Motherhood Through The Generations | San Francisco Bay Area Maternity and Newborn Photographer

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May 8, 2018

mother holding her newborn with grandma smiling at her indian family

Did you know 28% of adults do not feel they know, or knew, their mother as well as they would like? According to a survey conducted by Harris Poll, adults were interested in learning about their family genealogy history (64%), personal childhood history (59%), life advice (42%) and career highlights (23%).

Your mother’s story matter. Your mother’s photos matter. Why? Because it shows you where your past becomes your present.

What did you inherit from your mom, grandma, great-grandma and beyond? Was it blue eyes, freckles or a hackle laugh? Maybe it’s your bubbly personality or focused drive. Whatever it is, there’s so much we can learn from our history and how our mother’s stories have shaped the people we are today.

mother holding her newborn with grandma smiling at her

When Your Past Becomes Your Present

It’s interesting to hear the stories about how the past generations of mothers parented differently or the same. Or really, how each generation built and grew from what they learned and observed from their mother.

Independence is a familial trait shared by the women in my family. For example, my maternal great-grandma, who was an old world country type, took over her family’s dairy farm when she was very young after her mother died (my great-great-grandma). Back in those days, the farmhands lived in bunkers on the farm and in exchange for their labor they received free housing and food – all of which my great-grandma was responsible for. She also stepped in and mothered her younger sister too.

My grandma, who was raised by my independent great-grandma, learned by example how to be independent herself. But my grandma built on that foundation and knew she was capable of doing even more. My grandma was a single mother raising seven kids, three of the kids were triplet boys, so yea, she had her hands full. But that didn’t stop her from raising her children autonomously. Oh no, instead she did something very unusual for women back in the 50s. She enriched her kids lives by taking them backpacking and camping, drove them to San Francisco to go to the museums, took them to the local orchestra – even if it meant going to the free rehearsal night since she couldn’t afford tickets – all by herself as a single mom. My grandma taught all seven of her kids that independence isn’t getting it done with limited resources and it certainly isn’t circumstantial – it’s an attitude.

This type of learned independence gave my mom an edge. Shortly after my mom married my step-dad they decided to open a dental practice. My step-dad was a very good dentist and my mom knew that she was capable of running the business-side of the practice. She didn’t have any formal training on how to run a business. But her independence, her ability to think and act for herself, drove her. There was even a time when my step-dad was unable to work, that didn’t stop her from running the business. She contracted dentists to work in the office until my step-dad was able to work again – and she did so very successfully.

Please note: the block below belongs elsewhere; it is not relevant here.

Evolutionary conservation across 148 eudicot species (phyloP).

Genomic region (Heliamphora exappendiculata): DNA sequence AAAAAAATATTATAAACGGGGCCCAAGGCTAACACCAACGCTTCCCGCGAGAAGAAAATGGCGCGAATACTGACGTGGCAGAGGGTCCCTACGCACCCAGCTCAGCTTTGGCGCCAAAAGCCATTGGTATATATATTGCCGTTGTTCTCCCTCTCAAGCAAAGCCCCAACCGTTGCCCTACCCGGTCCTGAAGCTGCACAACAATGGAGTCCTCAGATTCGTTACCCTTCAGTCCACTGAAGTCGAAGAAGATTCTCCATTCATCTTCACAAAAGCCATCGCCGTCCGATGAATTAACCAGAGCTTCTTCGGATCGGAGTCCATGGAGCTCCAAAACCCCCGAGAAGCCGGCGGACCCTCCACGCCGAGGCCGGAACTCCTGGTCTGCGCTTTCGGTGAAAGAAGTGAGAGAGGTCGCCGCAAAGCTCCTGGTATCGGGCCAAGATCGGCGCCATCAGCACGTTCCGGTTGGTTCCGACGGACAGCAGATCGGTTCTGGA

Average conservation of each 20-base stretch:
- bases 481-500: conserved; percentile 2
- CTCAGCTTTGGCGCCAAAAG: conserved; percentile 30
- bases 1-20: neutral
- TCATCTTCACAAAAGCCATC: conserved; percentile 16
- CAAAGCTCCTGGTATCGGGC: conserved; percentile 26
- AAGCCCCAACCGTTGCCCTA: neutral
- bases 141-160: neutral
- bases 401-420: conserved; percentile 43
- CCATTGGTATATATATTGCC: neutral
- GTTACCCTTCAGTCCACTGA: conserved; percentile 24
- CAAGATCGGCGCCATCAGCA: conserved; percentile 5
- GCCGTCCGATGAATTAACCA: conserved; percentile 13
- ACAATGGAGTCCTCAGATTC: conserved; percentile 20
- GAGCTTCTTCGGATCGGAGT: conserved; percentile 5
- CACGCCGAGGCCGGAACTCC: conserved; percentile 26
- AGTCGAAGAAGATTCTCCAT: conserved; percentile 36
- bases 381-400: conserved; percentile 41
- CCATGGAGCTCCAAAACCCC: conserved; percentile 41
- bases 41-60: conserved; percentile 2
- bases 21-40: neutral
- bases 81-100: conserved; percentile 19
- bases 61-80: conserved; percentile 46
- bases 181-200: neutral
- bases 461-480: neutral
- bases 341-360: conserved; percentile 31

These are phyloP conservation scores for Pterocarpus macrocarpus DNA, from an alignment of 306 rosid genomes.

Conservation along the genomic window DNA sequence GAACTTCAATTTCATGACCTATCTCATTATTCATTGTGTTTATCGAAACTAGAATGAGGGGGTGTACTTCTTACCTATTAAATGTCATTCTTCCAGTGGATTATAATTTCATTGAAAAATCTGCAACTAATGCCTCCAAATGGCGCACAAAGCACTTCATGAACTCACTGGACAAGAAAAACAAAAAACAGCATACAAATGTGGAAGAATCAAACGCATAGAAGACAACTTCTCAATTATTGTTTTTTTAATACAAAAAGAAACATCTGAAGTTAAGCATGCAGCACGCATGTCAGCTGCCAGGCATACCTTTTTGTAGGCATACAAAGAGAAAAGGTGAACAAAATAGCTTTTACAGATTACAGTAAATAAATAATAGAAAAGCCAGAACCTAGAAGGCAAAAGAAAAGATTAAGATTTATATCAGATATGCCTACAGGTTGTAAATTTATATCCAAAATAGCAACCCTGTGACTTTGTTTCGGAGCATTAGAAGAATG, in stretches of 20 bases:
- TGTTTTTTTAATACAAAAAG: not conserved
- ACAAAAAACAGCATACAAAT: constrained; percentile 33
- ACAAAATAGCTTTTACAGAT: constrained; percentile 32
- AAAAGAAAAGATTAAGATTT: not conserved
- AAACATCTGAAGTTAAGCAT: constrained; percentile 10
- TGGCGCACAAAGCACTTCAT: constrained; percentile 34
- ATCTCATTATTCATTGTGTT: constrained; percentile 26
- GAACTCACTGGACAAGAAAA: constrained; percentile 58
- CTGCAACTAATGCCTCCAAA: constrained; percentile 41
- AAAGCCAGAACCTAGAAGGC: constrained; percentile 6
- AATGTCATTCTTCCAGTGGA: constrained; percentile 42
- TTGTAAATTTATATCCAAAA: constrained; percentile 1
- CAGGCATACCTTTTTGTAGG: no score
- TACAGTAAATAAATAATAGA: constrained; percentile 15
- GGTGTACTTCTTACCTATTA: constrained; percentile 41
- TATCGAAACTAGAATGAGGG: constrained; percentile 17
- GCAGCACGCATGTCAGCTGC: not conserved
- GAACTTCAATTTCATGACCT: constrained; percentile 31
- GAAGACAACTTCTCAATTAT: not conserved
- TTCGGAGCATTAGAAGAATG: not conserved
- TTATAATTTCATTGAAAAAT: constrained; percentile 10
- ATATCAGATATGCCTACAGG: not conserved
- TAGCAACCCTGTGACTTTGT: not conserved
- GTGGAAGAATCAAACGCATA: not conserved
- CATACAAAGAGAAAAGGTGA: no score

How did generations of independent women affect me? I minded very little what other’s thought. In middle school I announced I wanted to go to boarding school – in Australia. My parents said flat-out no. So I convinced them to send me to public school. After one year of public school my parents were so freaked out they ended up sending me to a nearby boarding school in Monterey. Go figure. Then, after my first year of college I decided I wanted to switch majors to photography and to move to San Francisco to attend art school. I distinctly remember calling my mom on the dormitory phone when my first year of college was over saying I didn’t know where to go. She said very exasperated, “Come home like all the other normal kids!” Instead, I packed my bags and drove straight to the Bay Area with my three best friends.

I learned from my mom that I was not dependent on someone or something else for my existence. I simply made choices influenced by a party one – me.

mother holding her newborn with grandma smiling at her indian family

Made in Your Image

On Mother’s Day I ask that you think back to what traits have been passed down by your mother. Pull out an old photo of your great-grandma, grandma and mom and compare it to a current photo of yourself. How are you the same, how are you different? It’s not just a crooked nose that makes one similar to their mother, it’s how you build upon a foundation they started laying centuries ago. If you can, ask your mom questions about her upbringing and your grandma’s and great-grandma’s. Think about how these stories and the underlying morals have impacted the mother you are today.

What life lessons or traits have been passed down for generations and how has it impacted the mother you are today? I’d love to hear your stories in the comments.

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